Once you have safely pulled off the road or trail, call the police. Be sure that you stay away from the animal, as a frightened and wounded animal may unintentionally hurt you. As with an auto accident, take photos of the vehicle and other damage caused by the accident. Be sure to get the contact information of any witnesses at the scene. Finally, contact your insurance company to report the accident.
Remember: You must report to the police immediately any collision that results in injury to any person or damage to property exceeding $400.
What is the fine for not having snowmobile insurance in Ontario?
The fine is $200 dollars, but if police stop you and you can not produce the proper paperwork, it could go as high as $1,000.
When isn’t it worth it to purchase snowmobiles?
A snowmobile is worth it if you live in an area with more than six inches of snow for more than three months in a year. Having a trailer or truck that allows you to take the snowmobile to snowy areas more often can also increase the value of owning a snowmobile. If you are not willing to invest in a trailer to go out to the trails to really enjoy your purchase, perhaps you should consider renting for the first couple of years until you make a decision.
Is wearing a helmet on a snowmobile mandatory?
Snowmobile drivers and passengers are required, by law, to wear a helmet that meets the standards approved for motorcycle helmets. Passengers on a cutter, sled or similar device towed by a snowmobile must also wear a helmet.
How much do snowmobiles cost?
You can expect to spend between $9,000 to $16,000 for a new snowmobile, depending on the brand and model you choose. The average price you would pay for a new snowmobile is $12,600, but that number varies year after year.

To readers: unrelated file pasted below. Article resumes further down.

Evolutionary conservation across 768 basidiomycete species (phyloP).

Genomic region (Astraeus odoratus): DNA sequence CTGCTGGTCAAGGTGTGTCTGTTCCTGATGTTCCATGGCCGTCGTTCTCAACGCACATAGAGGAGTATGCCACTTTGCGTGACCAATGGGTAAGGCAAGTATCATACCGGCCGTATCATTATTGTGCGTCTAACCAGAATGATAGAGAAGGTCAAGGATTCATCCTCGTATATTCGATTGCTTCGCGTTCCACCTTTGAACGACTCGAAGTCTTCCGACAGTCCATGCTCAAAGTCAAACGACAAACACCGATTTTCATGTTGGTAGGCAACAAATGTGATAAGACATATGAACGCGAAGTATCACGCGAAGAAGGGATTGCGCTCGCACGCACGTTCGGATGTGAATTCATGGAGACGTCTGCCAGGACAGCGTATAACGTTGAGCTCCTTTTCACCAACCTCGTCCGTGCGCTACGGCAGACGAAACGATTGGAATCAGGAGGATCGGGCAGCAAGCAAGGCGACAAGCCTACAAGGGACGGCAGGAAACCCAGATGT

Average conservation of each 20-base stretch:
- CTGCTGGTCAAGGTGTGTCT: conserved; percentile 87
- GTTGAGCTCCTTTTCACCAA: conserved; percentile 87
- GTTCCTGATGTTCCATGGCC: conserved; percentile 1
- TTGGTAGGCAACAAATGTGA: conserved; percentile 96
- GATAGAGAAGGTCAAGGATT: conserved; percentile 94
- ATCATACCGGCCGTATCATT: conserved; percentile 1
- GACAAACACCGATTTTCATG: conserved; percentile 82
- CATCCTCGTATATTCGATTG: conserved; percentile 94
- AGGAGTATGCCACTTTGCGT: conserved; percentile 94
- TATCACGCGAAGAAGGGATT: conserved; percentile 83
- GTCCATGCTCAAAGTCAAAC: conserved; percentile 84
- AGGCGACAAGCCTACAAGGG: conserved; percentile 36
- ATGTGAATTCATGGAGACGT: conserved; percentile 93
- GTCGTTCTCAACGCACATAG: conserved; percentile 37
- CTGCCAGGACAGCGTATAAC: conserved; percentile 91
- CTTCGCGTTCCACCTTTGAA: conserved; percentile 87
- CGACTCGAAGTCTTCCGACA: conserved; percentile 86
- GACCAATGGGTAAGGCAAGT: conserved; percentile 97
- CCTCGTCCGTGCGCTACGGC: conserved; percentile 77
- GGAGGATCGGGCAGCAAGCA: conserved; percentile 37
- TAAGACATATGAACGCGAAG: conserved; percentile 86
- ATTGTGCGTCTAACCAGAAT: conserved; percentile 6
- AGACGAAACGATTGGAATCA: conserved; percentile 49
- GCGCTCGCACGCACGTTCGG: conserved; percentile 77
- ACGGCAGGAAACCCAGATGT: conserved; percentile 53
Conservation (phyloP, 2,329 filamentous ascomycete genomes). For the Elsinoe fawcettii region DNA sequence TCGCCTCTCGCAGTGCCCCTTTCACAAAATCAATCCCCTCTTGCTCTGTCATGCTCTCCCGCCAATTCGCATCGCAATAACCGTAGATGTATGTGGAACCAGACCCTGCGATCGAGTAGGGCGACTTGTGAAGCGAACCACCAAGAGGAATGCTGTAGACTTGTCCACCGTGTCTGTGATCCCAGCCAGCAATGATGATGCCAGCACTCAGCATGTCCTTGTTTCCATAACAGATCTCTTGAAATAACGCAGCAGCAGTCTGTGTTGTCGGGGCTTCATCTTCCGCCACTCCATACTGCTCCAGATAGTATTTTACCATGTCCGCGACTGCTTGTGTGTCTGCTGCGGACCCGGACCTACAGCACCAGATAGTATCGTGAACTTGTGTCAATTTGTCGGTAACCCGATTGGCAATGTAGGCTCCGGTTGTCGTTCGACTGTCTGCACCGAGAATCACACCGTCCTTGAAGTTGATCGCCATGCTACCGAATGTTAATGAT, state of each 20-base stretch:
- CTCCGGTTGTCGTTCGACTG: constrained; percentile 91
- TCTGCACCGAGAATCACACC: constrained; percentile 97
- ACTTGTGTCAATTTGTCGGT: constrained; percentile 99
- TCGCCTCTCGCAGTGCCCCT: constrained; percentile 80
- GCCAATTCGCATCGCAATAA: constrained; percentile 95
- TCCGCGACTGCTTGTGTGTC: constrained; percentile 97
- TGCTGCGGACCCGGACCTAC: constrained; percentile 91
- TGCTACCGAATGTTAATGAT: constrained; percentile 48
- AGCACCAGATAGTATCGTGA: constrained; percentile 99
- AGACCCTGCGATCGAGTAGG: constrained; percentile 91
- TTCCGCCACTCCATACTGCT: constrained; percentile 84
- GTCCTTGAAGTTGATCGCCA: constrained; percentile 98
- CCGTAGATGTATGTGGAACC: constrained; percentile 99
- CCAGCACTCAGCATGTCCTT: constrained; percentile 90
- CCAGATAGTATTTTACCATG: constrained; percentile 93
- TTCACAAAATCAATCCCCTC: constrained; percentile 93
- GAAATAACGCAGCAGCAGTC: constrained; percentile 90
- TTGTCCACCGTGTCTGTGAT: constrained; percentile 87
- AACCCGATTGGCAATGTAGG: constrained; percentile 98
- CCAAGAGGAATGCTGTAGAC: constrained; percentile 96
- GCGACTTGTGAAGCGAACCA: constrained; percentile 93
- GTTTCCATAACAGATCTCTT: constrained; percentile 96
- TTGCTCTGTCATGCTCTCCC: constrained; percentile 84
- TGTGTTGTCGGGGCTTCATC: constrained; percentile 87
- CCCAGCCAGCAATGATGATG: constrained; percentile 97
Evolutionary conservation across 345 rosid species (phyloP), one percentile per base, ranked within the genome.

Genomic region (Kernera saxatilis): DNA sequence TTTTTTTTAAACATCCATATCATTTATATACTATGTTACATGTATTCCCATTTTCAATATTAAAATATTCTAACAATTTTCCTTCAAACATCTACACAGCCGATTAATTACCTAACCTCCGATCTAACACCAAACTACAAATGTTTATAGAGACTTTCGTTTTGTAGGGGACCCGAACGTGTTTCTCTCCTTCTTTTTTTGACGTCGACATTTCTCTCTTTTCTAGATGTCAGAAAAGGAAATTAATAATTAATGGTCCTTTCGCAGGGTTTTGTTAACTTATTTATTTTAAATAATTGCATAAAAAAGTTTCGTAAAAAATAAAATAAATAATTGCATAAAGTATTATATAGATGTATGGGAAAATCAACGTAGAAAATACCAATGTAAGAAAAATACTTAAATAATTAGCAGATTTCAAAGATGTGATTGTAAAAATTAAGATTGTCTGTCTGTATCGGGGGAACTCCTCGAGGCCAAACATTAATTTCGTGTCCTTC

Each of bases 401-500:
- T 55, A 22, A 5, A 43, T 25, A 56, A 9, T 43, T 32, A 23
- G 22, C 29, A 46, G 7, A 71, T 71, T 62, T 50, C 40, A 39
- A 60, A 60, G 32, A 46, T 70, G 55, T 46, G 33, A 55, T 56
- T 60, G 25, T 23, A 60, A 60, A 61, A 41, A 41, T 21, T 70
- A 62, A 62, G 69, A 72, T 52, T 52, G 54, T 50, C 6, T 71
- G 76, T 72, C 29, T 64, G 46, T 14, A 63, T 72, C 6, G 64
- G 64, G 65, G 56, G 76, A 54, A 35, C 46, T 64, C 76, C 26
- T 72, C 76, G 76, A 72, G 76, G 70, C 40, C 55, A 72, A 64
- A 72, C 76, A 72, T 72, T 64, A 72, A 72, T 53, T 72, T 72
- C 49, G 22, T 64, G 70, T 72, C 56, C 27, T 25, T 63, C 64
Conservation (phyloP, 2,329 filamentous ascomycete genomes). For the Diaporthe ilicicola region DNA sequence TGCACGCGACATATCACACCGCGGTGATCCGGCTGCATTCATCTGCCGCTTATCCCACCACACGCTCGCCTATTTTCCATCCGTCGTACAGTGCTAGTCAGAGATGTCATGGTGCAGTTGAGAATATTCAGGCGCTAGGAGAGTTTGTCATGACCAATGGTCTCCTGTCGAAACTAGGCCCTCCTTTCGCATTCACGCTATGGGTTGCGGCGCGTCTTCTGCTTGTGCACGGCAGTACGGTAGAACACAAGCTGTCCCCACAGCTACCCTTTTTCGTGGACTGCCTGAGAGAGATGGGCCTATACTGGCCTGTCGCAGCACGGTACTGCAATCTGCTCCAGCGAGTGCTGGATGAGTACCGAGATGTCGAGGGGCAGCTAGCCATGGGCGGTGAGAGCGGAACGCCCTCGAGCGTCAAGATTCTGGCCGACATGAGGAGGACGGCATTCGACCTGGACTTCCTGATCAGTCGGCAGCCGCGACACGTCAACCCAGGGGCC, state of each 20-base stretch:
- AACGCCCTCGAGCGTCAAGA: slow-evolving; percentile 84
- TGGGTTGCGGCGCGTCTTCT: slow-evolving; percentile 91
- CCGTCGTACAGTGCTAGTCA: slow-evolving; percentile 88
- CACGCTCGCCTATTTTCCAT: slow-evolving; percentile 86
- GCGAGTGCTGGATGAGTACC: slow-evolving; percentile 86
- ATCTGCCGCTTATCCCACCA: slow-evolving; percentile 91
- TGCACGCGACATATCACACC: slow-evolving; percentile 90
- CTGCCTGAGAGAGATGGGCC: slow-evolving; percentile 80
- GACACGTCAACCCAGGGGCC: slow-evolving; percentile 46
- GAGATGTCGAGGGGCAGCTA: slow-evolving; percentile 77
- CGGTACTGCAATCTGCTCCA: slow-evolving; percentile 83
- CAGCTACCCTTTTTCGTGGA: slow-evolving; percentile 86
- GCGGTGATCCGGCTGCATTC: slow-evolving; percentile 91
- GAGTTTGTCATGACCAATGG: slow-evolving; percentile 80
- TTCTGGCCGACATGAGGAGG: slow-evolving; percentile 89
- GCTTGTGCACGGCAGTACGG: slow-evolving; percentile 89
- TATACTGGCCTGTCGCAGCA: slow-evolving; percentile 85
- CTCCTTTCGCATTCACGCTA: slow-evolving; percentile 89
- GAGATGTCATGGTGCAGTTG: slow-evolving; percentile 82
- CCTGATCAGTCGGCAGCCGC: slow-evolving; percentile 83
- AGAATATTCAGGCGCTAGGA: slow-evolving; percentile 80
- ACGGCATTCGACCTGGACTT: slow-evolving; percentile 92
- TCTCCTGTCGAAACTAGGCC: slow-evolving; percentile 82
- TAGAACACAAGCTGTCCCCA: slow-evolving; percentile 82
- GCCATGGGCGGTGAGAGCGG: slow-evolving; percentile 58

On average, the cost of a used snowmobile is between $2,000 to $8,000, depending on where you go, the make and the model. Mileage and repairs that may be needed will also affect the price of you owning a used snowmobile.
Are snowmobiles safe?
It has been reported that there were about 14,000 injuries caused by snowmobile accidents and 200 deaths in one year in North America. The causes are many, but if you look at them closely, you can see these injuries happen because some of the fundamental safety and operation rules are not respected. As with any motorized vehicle, you assume the risk associated with it once you get behind the steering wheel.
Here at home, The Canadian Institute for Health Information noted that, in the winter of 2000/2001, there were 137 admissions to hospital because of severe injuries from snowmobiling and nine related deaths in trauma centres. The causes attributed to the fatalities were alcohol and drug consumption, as well as excessive speed.
Ontario boasts thousands of kilometres of trails, groomed by the non-profit Ontario Federation of Snowmobile Clubs. Many trails are within reach of Toronto for an easy weekend getaway. If you are looking to take up a new winter hobby, be sure to do your research first. While it is one of the quintessential Canadian past times, snowmobiling should be taken as seriously as driving a car. With some preparation and due diligence, snowmobiling can be your next great winter hobby.
Be sure to ask your isure representative to explore your snowmobile insurance coverage options!